Today is the day for Jeanne Socrates, 67-year-old grandmother, to begin her solo non-stop circumnavigation.
She's been held up by the weather for a few days, but today she is to be towed to her start line at Canada's Victoria Harbour entrance to be ready to sail away around 4pm local time.
Her attempt is being recorded by the World Speed Sailing Record Council, and for that she carries a 'black box' to record her attempt.
She says today she is expecting west wind over strong (Springs) ebb tide from Race Rock westward, so will have rough water, but a 'push' in right direction initially, with difficult sailing out of Strait of Juan de Fuca.
That's a calculation, and by late Tuesday, she thinks the storm that has kept her from starting should have abated. She needs to get away south from Canada before the winter gales start in earnest.
Of course attempting to sail single-handed and non-stop around the world may not be the typical behaviour of a 67-year-old grandmother.
But Jeanne Socrates is not typical. This epic, seventh month non-stop journey in her 38ft-foot boat Nereida, is the culmination of some extraordinary adventures already.
Jeanne on the new Nereida - .. .
From March 2007 to June 2008, Socrates sailed around the world with planned stops. But her trip ground to a halt 60 nautical miles short of her starting point when, due to an autopilot failure, the boat went aground on a Mexican beach.
Her next attempt was to circle the globe solo and non-stop. She set out in October last year from the Canary Islands, but had to make unplanned stop two months later in Cape Town, South Africa, to replace the boat’s engine. Two months later, Socrates was heading eastward to Australia and New Zealand. She ended up in Port Townsend, Wa., for repairs in preparation for this attempt.
Socrates, who was born and lives in London, UK, chose Victoria as her starting point partly because it’s a favourite spot and she has lots of sailing friends here. It also places her well north of the equator to clock up the mileage required for her attempt to be recognized.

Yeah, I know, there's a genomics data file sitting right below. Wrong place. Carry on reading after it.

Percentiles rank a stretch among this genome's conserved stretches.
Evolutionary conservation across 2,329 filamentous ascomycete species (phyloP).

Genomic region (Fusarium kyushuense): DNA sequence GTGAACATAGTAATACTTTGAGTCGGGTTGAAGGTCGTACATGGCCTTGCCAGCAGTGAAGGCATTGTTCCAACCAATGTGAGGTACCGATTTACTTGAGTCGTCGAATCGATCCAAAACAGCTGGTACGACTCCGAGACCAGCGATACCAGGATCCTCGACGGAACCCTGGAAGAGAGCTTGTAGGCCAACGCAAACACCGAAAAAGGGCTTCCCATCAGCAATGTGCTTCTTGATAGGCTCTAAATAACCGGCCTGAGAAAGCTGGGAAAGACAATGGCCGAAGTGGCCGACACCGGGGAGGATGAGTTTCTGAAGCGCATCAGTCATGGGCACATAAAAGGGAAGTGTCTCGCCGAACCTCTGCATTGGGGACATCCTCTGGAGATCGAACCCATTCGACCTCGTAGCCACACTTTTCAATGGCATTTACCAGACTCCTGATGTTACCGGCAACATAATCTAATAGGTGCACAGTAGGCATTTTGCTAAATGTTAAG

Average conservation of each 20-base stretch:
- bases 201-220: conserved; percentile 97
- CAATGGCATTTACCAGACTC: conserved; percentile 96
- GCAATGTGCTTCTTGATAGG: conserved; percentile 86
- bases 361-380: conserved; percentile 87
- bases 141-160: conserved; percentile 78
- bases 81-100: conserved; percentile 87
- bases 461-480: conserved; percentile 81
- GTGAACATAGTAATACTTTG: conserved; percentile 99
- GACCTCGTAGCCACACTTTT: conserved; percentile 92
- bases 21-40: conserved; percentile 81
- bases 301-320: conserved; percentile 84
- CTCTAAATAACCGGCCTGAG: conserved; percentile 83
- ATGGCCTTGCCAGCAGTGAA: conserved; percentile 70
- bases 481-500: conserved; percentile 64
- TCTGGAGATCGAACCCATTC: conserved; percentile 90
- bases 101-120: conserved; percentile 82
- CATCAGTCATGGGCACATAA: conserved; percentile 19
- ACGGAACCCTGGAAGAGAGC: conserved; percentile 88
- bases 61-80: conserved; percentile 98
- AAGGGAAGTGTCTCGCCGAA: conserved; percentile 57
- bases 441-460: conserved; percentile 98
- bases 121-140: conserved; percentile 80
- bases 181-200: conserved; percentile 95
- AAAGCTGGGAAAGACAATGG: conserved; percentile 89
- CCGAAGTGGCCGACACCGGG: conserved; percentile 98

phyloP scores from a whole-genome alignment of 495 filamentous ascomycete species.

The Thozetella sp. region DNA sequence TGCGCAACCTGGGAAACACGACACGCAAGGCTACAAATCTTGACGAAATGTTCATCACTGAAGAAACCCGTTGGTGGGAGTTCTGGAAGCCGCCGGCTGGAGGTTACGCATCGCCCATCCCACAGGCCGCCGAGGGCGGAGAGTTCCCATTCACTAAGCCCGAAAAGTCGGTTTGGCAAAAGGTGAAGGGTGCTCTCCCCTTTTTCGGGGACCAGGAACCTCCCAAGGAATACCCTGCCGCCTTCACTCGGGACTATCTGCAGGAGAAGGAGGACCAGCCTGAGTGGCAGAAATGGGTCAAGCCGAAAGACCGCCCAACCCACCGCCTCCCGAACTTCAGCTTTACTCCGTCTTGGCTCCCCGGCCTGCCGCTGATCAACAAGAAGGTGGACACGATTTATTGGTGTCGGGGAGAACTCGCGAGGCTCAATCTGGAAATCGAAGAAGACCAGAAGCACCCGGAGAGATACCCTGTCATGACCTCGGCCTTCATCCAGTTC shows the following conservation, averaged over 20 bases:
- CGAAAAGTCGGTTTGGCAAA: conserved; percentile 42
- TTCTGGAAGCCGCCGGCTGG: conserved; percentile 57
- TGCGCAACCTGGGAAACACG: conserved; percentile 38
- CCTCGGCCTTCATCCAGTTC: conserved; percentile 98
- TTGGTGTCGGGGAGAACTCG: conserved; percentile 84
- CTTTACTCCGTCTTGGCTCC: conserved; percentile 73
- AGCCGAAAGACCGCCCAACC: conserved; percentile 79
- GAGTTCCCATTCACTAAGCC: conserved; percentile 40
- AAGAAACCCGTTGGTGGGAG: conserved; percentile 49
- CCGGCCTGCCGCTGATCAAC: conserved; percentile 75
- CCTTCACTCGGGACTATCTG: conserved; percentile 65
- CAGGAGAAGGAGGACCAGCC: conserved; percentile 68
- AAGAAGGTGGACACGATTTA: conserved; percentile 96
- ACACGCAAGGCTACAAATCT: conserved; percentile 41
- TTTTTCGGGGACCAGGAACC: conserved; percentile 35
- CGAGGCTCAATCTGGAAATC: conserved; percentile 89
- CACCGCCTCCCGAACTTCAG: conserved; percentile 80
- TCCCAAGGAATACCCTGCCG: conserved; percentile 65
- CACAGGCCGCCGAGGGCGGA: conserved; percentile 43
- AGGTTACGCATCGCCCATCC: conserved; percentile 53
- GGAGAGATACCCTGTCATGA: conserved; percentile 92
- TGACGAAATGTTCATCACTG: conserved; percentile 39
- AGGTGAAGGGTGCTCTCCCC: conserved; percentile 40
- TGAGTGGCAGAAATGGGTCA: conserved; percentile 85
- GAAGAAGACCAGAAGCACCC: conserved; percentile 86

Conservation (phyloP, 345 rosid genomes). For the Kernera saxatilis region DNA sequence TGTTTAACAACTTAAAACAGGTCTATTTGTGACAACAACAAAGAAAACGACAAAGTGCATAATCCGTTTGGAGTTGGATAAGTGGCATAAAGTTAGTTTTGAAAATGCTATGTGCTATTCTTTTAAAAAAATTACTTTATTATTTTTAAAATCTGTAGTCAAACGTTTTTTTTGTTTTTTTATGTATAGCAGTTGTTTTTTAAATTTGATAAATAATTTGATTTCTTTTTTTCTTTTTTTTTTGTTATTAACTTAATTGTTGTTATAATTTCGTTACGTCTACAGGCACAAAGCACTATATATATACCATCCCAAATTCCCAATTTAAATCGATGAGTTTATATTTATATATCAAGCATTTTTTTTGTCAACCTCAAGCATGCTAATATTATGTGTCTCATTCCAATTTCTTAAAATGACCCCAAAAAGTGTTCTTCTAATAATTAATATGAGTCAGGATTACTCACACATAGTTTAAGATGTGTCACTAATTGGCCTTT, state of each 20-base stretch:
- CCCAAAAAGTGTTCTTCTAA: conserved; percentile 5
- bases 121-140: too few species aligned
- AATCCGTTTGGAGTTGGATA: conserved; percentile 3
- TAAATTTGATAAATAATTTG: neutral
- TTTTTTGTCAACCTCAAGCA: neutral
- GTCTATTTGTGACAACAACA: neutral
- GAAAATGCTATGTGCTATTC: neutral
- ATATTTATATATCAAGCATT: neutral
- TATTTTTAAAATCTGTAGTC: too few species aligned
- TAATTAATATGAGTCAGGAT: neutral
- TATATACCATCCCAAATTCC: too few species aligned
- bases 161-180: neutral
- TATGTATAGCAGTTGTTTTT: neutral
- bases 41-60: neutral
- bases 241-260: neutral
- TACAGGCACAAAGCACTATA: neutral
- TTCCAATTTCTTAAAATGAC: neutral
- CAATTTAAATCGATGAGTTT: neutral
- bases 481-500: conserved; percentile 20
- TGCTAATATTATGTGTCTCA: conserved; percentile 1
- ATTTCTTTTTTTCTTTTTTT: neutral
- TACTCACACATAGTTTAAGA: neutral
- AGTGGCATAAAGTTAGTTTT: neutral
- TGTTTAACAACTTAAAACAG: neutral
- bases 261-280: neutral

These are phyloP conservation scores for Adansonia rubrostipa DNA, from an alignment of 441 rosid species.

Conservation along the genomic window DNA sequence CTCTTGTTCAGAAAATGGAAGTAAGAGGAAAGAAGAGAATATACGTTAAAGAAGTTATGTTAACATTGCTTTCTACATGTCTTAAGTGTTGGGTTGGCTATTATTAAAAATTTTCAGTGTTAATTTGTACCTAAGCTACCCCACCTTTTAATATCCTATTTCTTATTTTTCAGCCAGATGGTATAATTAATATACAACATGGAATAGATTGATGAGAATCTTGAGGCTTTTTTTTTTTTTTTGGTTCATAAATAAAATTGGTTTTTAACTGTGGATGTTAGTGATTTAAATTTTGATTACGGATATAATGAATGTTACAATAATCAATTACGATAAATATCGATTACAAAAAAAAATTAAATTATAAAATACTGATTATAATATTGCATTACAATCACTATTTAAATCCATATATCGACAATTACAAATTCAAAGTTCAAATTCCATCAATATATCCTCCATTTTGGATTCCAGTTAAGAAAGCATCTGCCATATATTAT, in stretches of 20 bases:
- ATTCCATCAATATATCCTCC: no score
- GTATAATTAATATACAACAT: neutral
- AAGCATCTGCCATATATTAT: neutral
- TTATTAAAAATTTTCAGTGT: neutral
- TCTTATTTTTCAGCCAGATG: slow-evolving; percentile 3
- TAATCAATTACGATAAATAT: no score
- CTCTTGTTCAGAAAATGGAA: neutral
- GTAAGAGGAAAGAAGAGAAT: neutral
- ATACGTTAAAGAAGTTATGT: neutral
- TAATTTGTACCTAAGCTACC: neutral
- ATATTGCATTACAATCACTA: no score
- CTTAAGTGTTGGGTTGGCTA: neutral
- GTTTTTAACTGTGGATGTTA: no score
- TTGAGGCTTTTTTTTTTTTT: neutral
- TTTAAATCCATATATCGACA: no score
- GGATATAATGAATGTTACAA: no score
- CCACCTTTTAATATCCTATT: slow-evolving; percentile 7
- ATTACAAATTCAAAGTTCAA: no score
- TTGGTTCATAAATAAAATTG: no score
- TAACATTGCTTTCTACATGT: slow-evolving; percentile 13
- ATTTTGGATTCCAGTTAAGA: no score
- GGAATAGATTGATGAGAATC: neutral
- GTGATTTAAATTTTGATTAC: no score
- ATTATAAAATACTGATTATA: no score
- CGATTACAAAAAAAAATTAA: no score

Socrates was an only child. Her father died in the Second World War, before she was born, and her mother struggled to make ends meet. Now Socrates has young grandchildren back in England who are thrilled to hear of her adventures.
She came to the helm late in life, learning the ropes with her husband in 1994, when she was 51.
A five-day course triggered Socrates’s enthusiasm. Her husband died of cancer in 2003, but Socrates carried on with plans to sail attend a rally in British Columbia. the following year, and sailed there alone.
So, with much water passed in her wake since then, she is hoping it will be third time lucky. Her route will take her south of Cape Horn, on to South Africa, Australia and New Zealand. In 2003, Tony Gooch of Oak Bay completed a similar non-stop circumnavigation in 177 days.
'I have a bit of unfinished business to do,' said Socrates of her latest attempt.
She says her boat suits her perfectly because it’s just the right size to move around and store nine-months worth of food and provisions.
Problems always occur, like the time she lost her automatic pilot and managed to eat, sleep and use the toilet without straying far from the helm.
But Socrates knows what’s in store and she’s ready for it.
'I’ve got a lot of determination and I like to see things through — I don’t give up easily,' she said. 'You’ve got to be confident in your boat.'
Even with her credentials as an ocean yacht master, she said: 'There are always things you’re learning about yourself and the boat and the weather.'
Socrates plans to sail back into Victoria’s Inner Harbour next May. She’s trying to raise funds for the Marie Curie Cancer Care, a British charity that enables nurses to care for terminal cancer patients in their homes.
Socrates will post a blog of her journey at www.svnereida.com